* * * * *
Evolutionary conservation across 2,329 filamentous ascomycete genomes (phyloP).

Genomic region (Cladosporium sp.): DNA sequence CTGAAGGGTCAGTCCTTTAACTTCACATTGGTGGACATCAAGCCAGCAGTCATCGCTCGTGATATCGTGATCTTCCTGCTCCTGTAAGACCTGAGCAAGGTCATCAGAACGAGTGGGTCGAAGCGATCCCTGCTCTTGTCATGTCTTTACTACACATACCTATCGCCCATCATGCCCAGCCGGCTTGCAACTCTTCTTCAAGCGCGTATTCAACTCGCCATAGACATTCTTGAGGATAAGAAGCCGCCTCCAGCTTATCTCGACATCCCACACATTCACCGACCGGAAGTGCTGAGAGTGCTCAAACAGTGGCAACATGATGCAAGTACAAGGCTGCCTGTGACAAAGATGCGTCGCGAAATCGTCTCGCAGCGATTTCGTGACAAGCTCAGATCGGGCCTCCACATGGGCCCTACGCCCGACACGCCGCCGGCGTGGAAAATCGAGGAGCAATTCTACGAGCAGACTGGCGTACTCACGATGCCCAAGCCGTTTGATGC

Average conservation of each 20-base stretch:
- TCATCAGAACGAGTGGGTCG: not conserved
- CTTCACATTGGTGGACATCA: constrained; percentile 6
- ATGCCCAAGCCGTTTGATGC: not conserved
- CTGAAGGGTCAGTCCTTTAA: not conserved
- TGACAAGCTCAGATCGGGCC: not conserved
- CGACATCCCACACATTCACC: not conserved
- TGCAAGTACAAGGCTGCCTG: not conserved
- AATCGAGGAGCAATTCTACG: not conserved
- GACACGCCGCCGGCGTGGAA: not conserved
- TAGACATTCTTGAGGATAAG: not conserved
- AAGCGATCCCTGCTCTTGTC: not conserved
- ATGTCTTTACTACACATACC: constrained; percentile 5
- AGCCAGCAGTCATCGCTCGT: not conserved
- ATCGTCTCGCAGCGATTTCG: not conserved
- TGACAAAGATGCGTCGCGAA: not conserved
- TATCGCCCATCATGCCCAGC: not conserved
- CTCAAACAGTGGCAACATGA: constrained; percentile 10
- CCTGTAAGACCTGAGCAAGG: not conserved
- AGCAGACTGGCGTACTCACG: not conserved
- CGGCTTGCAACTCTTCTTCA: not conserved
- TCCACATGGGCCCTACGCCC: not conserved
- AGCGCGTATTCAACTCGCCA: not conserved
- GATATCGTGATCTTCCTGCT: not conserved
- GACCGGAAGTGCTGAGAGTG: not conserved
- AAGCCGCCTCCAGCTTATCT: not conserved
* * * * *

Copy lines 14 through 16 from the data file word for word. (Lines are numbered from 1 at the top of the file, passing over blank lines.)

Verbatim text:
- AAGCGATCCCTGCTCTTGTC: not conserved
- ATGTCTTTACTACACATACC: constrained; percentile 5
- AGCCAGCAGTCATCGCTCGT: not conserved